For all jobseekers facing an interviewer, the best thing is to prepare properly for the particular interview, based on the company where the interview is taking place. Good preparation includes the ability to anticipate tough interview questions, and then, knowing how to handle them.
The interview questions most difficult for the average candidate to handle are those that are intended to probe weaknesses, or areas requiring the individual's improvement and/or development. The following are some examples of questions, which fall into this category:
* What are your major weaknesses?
* During a reference check, what would your boss likely cite as key areas for your development and performance improvement?
* Over time, what have historically been described as the areas in which you could most improve your overall job performance and effectiveness?
* In your last performance evaluation, what specific areas were cited in which you could improve your overall performance?
* If we were to talk with some of your co-workers during a reference check, what areas of your performance are they likely to cite as needing improvement?
* If asked to be somewhat critical, what would your boss (and/or peers) cite as the two or three areas in which you could most improve?
* With what aspects of your current position are you least comfortable? Why?
* What aspects of your current job could be better performed? Why, and what are you doing to improve in these areas?
Unless properly fielded, each of the above interview questions is an interview disaster just waiting to happen. Regardless of how well you may have done describing your strengths and positive attributes for the job up to this point in time, nothing can send an otherwise positive interview into a fatal tailspin faster than poor answers to the above (or similar) questions. Learning how to effectively answer these questions can often spell the difference between total victory and absolute failure in the interview process.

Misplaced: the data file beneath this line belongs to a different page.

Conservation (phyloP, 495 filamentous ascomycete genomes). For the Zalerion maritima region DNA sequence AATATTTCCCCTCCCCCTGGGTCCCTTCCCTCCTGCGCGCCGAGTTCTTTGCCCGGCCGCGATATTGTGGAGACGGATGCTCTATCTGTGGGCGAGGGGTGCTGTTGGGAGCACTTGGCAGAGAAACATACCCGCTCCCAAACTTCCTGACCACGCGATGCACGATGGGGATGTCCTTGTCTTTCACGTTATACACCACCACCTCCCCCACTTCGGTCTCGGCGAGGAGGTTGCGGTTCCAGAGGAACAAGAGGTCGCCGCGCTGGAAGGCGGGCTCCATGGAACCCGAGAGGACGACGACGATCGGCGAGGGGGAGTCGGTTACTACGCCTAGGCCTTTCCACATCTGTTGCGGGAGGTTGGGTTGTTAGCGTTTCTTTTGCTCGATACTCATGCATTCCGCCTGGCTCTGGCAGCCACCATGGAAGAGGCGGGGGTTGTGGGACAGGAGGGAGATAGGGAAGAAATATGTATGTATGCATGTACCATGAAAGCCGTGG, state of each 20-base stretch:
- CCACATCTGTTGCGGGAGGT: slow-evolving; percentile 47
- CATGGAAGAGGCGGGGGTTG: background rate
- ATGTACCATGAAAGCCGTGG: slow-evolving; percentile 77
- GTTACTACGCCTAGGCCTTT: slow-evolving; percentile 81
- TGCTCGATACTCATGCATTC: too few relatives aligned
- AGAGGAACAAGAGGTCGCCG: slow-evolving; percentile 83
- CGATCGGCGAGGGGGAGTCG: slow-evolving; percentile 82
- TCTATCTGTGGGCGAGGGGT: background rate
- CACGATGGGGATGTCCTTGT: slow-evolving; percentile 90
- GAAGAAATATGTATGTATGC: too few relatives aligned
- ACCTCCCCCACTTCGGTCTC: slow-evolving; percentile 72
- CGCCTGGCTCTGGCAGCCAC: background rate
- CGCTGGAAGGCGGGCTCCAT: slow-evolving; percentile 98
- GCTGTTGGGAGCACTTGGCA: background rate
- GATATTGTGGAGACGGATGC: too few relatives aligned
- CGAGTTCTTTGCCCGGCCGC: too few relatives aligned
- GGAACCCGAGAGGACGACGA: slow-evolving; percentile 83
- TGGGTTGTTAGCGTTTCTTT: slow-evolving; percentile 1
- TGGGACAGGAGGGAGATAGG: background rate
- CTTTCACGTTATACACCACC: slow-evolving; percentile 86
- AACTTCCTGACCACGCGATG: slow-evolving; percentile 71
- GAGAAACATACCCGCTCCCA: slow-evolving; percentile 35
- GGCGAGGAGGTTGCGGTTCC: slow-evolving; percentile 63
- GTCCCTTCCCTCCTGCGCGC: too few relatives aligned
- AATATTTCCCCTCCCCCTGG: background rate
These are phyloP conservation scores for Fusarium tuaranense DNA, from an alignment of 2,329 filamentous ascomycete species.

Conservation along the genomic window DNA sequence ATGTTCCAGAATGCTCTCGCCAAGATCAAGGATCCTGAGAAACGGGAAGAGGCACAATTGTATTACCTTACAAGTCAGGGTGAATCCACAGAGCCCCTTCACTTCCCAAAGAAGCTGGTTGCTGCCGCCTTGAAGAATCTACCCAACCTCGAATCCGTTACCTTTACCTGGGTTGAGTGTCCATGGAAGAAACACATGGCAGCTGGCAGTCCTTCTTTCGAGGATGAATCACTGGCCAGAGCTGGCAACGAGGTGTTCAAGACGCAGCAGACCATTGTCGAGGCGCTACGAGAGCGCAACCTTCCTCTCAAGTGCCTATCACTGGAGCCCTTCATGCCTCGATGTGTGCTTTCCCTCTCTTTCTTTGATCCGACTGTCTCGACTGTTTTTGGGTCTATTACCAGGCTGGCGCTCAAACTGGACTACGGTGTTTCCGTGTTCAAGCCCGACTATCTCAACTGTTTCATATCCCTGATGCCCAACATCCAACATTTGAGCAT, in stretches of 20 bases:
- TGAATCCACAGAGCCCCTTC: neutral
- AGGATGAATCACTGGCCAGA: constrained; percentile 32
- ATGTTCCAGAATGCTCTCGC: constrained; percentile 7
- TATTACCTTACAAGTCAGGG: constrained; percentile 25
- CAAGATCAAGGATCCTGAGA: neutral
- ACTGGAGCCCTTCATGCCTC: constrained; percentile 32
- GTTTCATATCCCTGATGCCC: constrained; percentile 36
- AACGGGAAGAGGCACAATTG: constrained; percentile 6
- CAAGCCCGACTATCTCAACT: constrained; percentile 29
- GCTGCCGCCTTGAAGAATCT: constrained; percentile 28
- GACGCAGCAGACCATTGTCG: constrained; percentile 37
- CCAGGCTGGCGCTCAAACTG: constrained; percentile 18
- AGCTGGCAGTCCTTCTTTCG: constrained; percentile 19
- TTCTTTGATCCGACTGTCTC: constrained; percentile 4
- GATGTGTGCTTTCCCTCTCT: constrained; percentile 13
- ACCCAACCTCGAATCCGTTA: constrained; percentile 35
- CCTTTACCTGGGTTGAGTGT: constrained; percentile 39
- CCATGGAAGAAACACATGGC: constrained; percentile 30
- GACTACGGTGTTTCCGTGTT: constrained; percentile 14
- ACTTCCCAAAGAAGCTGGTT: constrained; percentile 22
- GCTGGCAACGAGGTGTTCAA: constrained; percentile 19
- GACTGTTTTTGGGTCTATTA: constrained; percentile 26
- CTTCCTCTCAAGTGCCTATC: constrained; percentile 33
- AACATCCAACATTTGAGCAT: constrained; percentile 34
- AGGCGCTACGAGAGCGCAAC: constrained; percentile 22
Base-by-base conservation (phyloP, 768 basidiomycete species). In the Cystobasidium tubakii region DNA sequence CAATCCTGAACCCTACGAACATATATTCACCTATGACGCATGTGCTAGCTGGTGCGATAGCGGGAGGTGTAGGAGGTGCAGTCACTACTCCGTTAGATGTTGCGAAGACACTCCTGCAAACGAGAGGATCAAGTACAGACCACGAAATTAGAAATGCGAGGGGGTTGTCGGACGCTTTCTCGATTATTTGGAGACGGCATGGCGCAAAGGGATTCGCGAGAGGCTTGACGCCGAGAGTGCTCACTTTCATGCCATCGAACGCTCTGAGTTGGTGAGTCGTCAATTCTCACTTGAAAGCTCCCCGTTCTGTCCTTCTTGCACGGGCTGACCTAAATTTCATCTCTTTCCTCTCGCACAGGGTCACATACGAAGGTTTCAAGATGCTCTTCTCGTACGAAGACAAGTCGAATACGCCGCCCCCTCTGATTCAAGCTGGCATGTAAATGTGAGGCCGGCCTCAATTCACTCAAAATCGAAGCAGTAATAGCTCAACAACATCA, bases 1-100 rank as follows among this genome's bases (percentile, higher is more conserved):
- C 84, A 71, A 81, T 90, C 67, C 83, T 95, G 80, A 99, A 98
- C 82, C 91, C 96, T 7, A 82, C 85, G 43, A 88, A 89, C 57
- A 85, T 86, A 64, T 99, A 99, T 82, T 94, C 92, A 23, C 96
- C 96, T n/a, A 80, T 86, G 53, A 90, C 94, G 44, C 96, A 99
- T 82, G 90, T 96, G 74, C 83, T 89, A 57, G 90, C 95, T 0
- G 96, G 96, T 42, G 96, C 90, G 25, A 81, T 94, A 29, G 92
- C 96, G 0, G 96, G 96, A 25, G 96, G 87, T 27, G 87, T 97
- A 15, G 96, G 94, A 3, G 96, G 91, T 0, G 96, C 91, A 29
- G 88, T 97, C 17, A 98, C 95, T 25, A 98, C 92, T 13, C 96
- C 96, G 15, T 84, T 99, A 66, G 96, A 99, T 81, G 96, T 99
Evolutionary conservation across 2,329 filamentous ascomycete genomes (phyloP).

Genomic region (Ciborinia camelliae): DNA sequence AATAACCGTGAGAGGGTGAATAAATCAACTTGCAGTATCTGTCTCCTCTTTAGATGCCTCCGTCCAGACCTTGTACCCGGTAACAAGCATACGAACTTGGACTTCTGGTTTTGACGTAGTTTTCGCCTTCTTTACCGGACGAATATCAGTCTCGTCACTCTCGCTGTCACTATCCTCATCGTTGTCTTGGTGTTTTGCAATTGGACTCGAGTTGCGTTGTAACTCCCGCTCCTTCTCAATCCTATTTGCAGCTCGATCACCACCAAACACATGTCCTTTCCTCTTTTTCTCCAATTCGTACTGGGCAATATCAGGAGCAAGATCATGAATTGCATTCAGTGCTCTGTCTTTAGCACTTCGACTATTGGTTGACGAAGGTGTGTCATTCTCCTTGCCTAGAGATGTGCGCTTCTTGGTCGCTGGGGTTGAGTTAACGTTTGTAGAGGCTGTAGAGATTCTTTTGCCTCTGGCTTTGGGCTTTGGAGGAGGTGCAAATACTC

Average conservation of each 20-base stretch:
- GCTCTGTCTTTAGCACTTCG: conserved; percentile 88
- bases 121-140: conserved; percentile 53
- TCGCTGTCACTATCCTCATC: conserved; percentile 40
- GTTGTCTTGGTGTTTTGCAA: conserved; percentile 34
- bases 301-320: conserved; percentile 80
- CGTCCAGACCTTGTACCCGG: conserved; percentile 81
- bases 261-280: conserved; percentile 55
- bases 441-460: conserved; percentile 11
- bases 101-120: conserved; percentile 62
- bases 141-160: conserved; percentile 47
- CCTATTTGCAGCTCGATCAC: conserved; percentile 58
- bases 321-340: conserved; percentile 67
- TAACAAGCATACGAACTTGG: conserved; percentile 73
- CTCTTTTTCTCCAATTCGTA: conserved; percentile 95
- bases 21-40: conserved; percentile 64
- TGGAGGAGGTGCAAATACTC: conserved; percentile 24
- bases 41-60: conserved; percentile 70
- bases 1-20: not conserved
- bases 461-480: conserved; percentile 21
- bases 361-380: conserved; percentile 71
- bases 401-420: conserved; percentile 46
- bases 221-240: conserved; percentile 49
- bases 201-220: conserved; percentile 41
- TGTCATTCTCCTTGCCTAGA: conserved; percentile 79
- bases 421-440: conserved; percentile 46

There are two important principles to be followed when sharing potentially “negative" information about you in the employment interview. These are:
* Never make an “absolute" negative statement about yourself.
* Always hang a “positive anchor" on any negative statement made.
Tips for handling potentially negative information about you in the interview discussion include the following:
1. Thoroughly prepare for tough interview questions before the interview.
2. Emphasize the positives, de-emphasize the negatives.
3. Be “short, sweet, and to-the-point" — then quickly transition to your strengths and positives.
4. Don't be embarrassed or overly apologetic about your shortcomings. Everybody has them! Be confident and matter-of-fact.
5. Don't volunteer your “worst" negatives; choose those shortcomings that are “least damaging" (especially ones where you have shown some improvement).
6. Neutralize the impact of negative information you share by:
* Stating that the negative has not been a “major" issue (i. e. , it has not interfered with your overall performance).
* Citing how some would perceive this negative trait differently. (Some might see it as strength).
* Putting it in a “historical context" (i. e. , past bosses never saw this as a problem — offer these bosses as references to verify this).
Following these tips should help you effectively exercise good damage control in the interview and avoid the traps that can so often lead to interview disasters and loss of good career/employment opportunities.
Carl DiNello is an Article Author whose articles are featured on websites covering the Internet's most popular topics. To read more, please visit Winning Interview Secrets !
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